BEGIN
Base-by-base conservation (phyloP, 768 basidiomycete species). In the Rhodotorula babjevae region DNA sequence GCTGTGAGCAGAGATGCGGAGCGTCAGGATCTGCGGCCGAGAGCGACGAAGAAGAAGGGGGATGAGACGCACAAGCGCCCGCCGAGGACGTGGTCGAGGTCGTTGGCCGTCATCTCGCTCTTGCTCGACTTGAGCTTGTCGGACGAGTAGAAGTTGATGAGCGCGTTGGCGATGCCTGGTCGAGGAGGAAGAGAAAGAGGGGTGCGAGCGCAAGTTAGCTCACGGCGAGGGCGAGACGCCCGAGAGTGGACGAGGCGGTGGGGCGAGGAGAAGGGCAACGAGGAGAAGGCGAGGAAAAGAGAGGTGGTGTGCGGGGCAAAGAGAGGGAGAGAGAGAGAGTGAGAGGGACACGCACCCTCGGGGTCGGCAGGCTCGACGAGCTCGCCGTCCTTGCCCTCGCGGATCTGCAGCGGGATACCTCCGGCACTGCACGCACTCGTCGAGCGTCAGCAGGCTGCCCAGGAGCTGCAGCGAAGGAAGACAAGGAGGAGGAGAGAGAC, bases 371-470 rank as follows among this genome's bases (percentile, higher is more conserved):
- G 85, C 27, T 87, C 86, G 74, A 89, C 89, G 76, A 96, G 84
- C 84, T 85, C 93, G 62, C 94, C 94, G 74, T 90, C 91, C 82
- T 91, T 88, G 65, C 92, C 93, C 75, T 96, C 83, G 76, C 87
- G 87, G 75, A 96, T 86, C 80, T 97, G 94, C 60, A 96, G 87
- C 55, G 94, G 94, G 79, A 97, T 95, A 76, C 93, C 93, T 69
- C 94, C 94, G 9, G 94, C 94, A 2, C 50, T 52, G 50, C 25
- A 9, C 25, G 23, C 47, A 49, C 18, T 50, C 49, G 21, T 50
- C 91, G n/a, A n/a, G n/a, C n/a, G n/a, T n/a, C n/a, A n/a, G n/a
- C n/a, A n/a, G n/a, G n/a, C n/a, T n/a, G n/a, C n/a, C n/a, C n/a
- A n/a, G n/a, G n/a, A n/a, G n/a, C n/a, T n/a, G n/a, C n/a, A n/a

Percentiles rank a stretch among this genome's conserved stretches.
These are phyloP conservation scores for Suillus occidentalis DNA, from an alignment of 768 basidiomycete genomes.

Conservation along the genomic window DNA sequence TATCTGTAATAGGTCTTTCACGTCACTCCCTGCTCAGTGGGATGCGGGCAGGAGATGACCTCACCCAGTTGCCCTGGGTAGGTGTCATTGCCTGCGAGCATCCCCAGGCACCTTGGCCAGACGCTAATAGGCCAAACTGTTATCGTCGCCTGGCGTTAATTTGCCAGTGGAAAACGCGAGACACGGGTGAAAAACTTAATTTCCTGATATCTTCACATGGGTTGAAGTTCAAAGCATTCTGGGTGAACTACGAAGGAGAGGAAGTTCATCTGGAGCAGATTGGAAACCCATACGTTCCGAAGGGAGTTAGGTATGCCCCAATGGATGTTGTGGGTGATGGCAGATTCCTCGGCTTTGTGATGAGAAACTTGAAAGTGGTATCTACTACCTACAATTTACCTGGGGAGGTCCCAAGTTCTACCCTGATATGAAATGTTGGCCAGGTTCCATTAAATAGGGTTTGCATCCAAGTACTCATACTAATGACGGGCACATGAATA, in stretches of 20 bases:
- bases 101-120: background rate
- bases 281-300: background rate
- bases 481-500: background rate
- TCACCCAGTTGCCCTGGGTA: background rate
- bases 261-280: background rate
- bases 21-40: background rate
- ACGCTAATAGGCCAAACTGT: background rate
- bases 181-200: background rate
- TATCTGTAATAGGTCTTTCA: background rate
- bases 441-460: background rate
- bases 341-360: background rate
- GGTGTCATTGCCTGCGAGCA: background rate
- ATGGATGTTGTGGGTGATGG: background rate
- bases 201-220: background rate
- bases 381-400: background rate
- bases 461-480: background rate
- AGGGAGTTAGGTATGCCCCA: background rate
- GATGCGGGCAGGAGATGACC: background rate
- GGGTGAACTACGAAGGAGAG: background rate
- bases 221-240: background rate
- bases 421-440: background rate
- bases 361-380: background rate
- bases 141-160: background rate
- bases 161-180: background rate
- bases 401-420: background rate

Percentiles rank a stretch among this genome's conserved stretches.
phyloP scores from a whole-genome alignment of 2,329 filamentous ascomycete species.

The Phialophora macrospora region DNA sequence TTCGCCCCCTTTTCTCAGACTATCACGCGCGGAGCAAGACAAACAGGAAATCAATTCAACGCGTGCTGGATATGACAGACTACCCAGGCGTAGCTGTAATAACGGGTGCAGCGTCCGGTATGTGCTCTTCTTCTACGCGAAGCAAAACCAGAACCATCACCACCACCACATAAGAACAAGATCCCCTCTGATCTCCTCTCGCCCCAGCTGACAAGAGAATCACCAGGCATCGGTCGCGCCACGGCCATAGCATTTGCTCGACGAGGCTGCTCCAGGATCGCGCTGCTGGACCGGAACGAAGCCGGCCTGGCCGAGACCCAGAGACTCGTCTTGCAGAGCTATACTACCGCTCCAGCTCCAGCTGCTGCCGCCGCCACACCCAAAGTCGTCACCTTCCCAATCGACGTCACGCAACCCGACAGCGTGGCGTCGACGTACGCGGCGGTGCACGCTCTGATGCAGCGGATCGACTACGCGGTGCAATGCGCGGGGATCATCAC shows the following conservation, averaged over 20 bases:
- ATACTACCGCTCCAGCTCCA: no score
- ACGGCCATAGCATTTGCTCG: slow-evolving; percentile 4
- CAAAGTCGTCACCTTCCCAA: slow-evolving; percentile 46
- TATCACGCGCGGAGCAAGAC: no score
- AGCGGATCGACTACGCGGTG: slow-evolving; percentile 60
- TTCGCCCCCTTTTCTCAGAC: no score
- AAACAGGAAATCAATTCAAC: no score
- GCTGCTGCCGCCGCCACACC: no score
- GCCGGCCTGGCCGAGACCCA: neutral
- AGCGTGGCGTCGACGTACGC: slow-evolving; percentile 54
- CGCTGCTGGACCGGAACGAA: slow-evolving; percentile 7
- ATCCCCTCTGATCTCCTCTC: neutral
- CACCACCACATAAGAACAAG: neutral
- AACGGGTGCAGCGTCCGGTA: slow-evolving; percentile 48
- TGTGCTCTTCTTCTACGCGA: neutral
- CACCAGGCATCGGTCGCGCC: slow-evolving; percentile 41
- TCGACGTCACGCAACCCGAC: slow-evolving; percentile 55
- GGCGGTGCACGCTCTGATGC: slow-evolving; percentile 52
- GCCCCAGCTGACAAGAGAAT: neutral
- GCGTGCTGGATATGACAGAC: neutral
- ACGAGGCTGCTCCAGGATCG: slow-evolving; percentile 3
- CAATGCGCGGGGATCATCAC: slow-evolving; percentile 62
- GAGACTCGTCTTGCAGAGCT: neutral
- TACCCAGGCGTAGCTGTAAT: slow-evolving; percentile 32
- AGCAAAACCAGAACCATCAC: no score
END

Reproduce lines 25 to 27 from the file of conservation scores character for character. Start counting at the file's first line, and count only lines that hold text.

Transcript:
- bases 341-360: background rate
- GGTGTCATTGCCTGCGAGCA: background rate
- ATGGATGTTGTGGGTGATGG: background rate